As a child this blogger used to attend a local church. It was called St Stephen's and was relatively small. Its much larger, nearby main church had been bombed during the Second World War and this small church and adjoining hall had taken over. With the decline of the church as a central figure to the local communities eventually St Stephens was closed and it became the home of Hull Truck Theatre. That was in 1983.
Visiting this theatre for the first time was a strange experience. Childhood memories of pantomimes in the church hall, singing in the church choir and ceremonies such as harvest festival all came flooding back. However the surroundings had changed beyond all recognition.
HULL TRUCK HISTORY
In 1971 Mike Bradwell set up his own theatre Company. Initially Hull Truck was a touring company and they would hold rehearsals at a cold, old house in Coltman street. This was not the best part of town and neither were the houses. Situated off Hessle Road, Coltman Street was in the heart of what had once been the local fishing industry's community.
Within a few years Hull Truck was having success around the country and playing at venues in cities such as Glasgow and London. However, they were still basically working from the back of a van, hence the name Hull Truck Theatre. Local entrepreneur Barry Nettleton joined Hull Truck as an administrator and was to lead this theatre company on to bigger and better things.
With funding arriving from the Arts Council things looked rosy for Hull Truck. However, around this time the original members of the company decided to go their separate ways. With the late 70s and early 80's more traditionally scripted plays were being performed. However Hull Truck never shied away from the weird, wacky, different or controversial productions.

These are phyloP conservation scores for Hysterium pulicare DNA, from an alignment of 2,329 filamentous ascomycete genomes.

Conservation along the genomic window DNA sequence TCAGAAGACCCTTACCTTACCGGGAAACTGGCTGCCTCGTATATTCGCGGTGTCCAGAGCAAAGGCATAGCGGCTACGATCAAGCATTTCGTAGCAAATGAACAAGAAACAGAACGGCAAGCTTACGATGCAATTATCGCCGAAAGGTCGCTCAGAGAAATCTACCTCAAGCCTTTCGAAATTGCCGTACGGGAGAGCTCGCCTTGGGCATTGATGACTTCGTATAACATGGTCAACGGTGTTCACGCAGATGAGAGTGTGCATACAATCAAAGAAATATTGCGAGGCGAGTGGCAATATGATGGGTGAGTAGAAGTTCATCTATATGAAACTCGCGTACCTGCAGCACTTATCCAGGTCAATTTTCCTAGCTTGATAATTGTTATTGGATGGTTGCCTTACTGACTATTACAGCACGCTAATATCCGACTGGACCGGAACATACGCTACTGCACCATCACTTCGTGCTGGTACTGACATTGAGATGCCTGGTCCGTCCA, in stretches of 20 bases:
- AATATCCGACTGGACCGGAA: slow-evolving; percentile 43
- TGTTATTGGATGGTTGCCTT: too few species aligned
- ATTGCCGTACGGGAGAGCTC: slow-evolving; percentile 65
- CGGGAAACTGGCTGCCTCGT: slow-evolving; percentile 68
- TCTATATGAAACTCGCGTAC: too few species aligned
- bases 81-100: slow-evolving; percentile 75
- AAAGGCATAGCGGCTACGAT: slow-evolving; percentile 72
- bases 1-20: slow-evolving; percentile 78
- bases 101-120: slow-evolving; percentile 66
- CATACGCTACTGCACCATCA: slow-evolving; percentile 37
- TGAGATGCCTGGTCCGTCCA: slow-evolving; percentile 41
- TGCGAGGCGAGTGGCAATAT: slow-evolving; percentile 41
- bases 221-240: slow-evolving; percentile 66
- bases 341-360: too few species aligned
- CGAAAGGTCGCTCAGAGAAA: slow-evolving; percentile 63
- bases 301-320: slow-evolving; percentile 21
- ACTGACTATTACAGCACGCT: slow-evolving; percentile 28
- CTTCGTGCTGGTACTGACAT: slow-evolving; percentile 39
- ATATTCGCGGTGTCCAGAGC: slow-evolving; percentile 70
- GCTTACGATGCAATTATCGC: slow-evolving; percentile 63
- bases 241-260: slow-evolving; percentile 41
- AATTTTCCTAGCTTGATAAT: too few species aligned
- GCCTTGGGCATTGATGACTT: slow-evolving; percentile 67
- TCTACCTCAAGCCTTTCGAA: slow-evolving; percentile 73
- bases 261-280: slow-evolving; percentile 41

1982 saw Mike Bradwell leave Hull Truck but within a short time Hull Truck had finally found a home. 1983 saw Hull Truck open in what had been St Stephen's Church and which was now often called Spring Street Theatre. Playwright John Godber joined the team and to this day has retained a prominent position in Hull Truck Theatre. In fact when you visit the theatre you may find that he is sat in the next seat to you in the audience.
Spring Street Theatre initially had a mere 200 seats. In the late 80s plans were drawn up to increase the seating and in 1994 the now 400 seat Hull Truck reopened. Its program of events would include obscure Jazz and Blues artists, plays, comedies and more. Hull Truck productions have still toured nationally and have produced shows, such as, local celebrity Roland Gift, from The Fine Young Cannibals, in Romeo and Juliet. In 1992 Hull Truck went to America with April in Paris.
Hull Truck, Spring Street always had a sort of homely feel. It felt very much part of Hull and its community. The seating was arranged in an open type of forum around the central stage. As a result the atmosphere was always compelling and personal. It is hard to decide if the new venue will have the same appeal.
Toward the end of its run the Spring Street theatre was looking a little like it was situated in a war zone. With the ongoing development work of the shopping centre all around it Hull Truck was left looking isolated and out of place. It is testament to its popularity that it still remained a sell out to audiences in spite of the no longer easy access to the theatre.
St Stephens shopping centre opened way before thew new Hull Truck was completed. This meant that if you left St Stephen's through the rear doors, to the car park, you could see this little, now sad looking building, surviving but only just.
THE NEW HOME OF HULL TRUCK
Hull Truck went from strength to strength and the Spring Street venue was always filled to capacity. It became quite a meeting place and had a friendly bar.